Why I Bought Arch Coal

Jul.13.14 | About: Arch Coal (ACIIQ)

Summary

Coal stocks have continued to struggle, and skepticism towards the sector continues to grow.

Arch Coal has no debt maturities until 2018 and more than $1 billion in cash.

Coal prices could rebound over the next few years and Arch Coal is a cheap option on this possibility.

Hedge fund investors have been buying Arch Coal.

Few sectors have been more hated over the past few years than coal. Coal companies have come under pressure for a number of reasons, including slowing growth in China, low natural gas prices, and opposition from the Obama administration. As shown by the chart below, Arch Coal (ACI) has not been the only coal stock to suffer over the past few years. However, at this point, I believe ACI is an interesting speculative investment idea, and I recently bought the stock.

ACI ChartACI data by YCharts

No Debt Maturities Until 2018

One of the main reasons why I feel comfortable taking a chance with ACI is that the company does not have any debt due until 2018. ACI also has more than $1 billion in cash. In December 2013, the company made a smart move by completing a tender offer for its $600 million worth of senior notes due in 2016 along with issuing $350 million worth of senior secured notes due in 2019. The fact that ACI does not have any debt maturities until 2018 means that the company has a time window for coal prices to improve.

Coal Prices Could Improve

Prices for both metallurgical coal, used for steelmaking, and thermal coal, used for power generation, have been under significant pricing pressure due to a number of factors. ACI is a major producer, and holds significant reserves, of both metallurgical and thermal coal. At the moment, the metallurgical coal business appears to be more troubled than the thermal coal business. However, both metallurgical and thermal coal prices are low for the same basic reason: supply is currently greater than demand. Of late, thermal coal prices have been helped somewhat by rising natural gas prices. Moody's has said that most of U.S. metallurgical coal production including mines operated by Peabody Energy (BTU) and Walter Energy (NYSE:WLT) is unprofitable and as much as half of global output is unprofitable at current prices. In my view, the current price is unsustainable. Cliffs Natural Resources (NYSE:CLF), a major producer of iron ore and metallurgical coal, recently announced that it plans to idle its Pinnacle Mining Complex which produced 2.8 million tons of metallurgical coal in 2013. Other leading miners have also said announced plans to idle mines or are considering idling mines due to current market prices. In addition to a reduction in supply due to mine idling, coal prices could also benefit from a stronger global economy which could lead to a rapid increase in power generation. Another potential catalyst for thermal coal is a more favorable Presidential administration, towards coal, in 2016. SA contributor Equity Watch laid out the more in depth bull case for coal in a recent piece and I tend to agree.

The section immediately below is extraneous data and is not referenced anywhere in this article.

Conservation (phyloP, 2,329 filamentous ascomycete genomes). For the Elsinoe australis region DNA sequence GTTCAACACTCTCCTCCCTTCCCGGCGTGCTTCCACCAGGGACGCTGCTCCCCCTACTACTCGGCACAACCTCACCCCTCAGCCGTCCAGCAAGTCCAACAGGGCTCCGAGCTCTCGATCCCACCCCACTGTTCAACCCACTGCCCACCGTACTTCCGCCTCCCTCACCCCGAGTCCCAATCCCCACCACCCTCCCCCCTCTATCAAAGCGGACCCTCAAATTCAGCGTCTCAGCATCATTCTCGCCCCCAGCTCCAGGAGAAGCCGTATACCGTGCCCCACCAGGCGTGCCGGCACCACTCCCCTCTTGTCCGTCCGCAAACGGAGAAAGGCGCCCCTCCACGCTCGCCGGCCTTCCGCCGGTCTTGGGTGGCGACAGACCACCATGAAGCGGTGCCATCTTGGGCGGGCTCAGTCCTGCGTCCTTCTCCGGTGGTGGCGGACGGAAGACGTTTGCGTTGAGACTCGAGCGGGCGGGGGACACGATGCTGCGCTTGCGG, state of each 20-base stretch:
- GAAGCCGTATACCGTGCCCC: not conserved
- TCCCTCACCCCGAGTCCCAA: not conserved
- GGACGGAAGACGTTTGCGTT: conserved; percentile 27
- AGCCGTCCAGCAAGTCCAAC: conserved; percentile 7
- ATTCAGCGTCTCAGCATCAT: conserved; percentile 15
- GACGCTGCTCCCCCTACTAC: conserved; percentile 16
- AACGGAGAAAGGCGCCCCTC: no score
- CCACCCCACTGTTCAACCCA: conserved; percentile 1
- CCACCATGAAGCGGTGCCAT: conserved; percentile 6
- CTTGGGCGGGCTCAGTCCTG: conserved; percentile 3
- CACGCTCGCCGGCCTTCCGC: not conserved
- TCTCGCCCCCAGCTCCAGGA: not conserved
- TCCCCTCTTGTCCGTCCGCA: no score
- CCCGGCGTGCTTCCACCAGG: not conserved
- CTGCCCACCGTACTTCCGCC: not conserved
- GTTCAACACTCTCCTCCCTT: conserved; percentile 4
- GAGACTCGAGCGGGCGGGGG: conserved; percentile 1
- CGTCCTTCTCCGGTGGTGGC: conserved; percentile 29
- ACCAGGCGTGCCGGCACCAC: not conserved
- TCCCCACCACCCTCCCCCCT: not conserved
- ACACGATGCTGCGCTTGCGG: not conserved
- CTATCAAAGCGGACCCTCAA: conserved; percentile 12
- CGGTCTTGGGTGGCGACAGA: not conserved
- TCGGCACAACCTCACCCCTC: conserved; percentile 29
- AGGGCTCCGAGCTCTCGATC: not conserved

Hedge Funds Buying Arch Coal

Citadel Advisors, the massive hedge fund run by Ken Griffin, recently increased its stake in ACI to more than 5.4%. Another noted hedge fund manager, Jim Chanos, also recently purchased a stake in ACI. Chanos' move is interesting because he has an extremely negative outlook on the coal industry. Chanos is said to be short all of the major U.S. coal producers with the exception of ACI. While investors should never make decisions based on the holdings of high profile investors, I believe the fact that these two noted investors are long ACI is a positive.

Conclusion

Coal is arguably the most hated market sector right now. However, some recent examples of hated sectors that have turned to market darlings include airlines, solar, and financials. I think it is likely that coal prices are nearing a bottom and prices could move much higher over the next few years. Due to its lack of debt maturities until 2018 and hedge fund ownership, I believe ACI is an attractive way to speculate on a bottom for coal.

Disclosure: The author is long ACI. The author wrote this article themselves, and it expresses their own opinions. The author is not receiving compensation for it (other than from Seeking Alpha). The author has no business relationship with any company whose stock is mentioned in this article.